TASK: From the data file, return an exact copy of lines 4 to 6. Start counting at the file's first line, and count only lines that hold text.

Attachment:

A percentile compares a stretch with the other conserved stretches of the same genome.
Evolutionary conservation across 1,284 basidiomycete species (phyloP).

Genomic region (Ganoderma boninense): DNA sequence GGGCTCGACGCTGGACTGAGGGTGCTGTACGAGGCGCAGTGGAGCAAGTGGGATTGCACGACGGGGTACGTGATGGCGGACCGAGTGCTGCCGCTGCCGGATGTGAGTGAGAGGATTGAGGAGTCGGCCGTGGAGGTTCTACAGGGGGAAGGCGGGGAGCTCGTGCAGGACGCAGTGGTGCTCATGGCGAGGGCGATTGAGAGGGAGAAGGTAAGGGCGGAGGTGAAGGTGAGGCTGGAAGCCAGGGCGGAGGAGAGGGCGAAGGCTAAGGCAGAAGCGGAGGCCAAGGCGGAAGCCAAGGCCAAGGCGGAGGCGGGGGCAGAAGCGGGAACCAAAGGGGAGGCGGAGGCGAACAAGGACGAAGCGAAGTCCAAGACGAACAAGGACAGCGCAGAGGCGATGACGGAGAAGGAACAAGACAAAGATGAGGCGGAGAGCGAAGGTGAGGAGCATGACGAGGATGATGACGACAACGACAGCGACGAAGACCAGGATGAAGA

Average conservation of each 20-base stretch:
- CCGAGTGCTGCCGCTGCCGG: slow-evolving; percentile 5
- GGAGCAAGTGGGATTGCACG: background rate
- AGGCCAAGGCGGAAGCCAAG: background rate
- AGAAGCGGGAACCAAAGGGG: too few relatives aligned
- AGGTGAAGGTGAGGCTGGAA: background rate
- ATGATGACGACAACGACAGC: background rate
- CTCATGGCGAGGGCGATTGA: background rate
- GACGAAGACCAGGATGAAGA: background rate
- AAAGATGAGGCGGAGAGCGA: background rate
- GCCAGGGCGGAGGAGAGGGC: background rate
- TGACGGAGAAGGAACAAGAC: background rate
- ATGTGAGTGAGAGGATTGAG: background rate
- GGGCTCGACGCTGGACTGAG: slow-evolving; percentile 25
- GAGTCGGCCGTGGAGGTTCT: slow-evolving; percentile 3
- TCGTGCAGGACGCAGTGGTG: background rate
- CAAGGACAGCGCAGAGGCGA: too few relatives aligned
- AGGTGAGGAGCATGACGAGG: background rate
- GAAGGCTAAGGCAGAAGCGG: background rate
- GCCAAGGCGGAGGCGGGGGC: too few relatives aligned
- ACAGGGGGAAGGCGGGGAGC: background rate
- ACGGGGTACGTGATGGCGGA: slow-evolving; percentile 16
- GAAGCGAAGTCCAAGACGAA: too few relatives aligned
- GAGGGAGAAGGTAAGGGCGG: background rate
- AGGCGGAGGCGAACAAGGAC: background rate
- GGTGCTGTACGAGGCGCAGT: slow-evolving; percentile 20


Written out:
Average conservation of each 20-base stretch:
- CCGAGTGCTGCCGCTGCCGG: slow-evolving; percentile 5
- GGAGCAAGTGGGATTGCACG: background rate